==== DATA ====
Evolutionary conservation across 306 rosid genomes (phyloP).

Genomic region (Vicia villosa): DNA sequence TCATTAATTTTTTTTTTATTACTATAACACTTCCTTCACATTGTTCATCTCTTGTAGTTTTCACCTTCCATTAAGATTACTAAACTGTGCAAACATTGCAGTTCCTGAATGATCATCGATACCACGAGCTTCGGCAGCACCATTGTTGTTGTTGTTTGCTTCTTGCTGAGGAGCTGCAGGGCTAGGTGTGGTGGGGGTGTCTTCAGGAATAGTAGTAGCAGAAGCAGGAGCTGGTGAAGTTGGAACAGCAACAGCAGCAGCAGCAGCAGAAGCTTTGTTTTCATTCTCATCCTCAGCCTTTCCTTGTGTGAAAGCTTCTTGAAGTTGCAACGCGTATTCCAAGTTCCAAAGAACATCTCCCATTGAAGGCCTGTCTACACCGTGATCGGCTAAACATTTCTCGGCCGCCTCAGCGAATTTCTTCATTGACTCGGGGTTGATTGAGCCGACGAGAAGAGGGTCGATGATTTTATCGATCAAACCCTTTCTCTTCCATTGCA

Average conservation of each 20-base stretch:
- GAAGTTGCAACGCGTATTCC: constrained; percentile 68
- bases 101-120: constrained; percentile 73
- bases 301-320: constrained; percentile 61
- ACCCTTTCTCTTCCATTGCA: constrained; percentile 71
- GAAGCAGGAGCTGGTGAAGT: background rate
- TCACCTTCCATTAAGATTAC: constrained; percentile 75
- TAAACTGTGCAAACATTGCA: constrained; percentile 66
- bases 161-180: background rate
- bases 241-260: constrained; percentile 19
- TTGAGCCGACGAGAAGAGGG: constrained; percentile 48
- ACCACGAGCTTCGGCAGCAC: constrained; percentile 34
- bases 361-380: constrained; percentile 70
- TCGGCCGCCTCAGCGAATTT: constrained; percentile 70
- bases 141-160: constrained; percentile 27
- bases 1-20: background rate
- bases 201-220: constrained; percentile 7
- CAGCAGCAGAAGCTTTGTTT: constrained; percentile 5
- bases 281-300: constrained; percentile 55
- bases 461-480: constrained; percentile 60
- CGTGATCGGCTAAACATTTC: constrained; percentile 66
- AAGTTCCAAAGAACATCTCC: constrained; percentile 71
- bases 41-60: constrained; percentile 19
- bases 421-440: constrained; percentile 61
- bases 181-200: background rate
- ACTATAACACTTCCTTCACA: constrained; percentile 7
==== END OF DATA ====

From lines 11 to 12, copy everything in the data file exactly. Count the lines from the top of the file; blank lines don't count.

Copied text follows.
- bases 161-180: background rate
- bases 241-260: constrained; percentile 19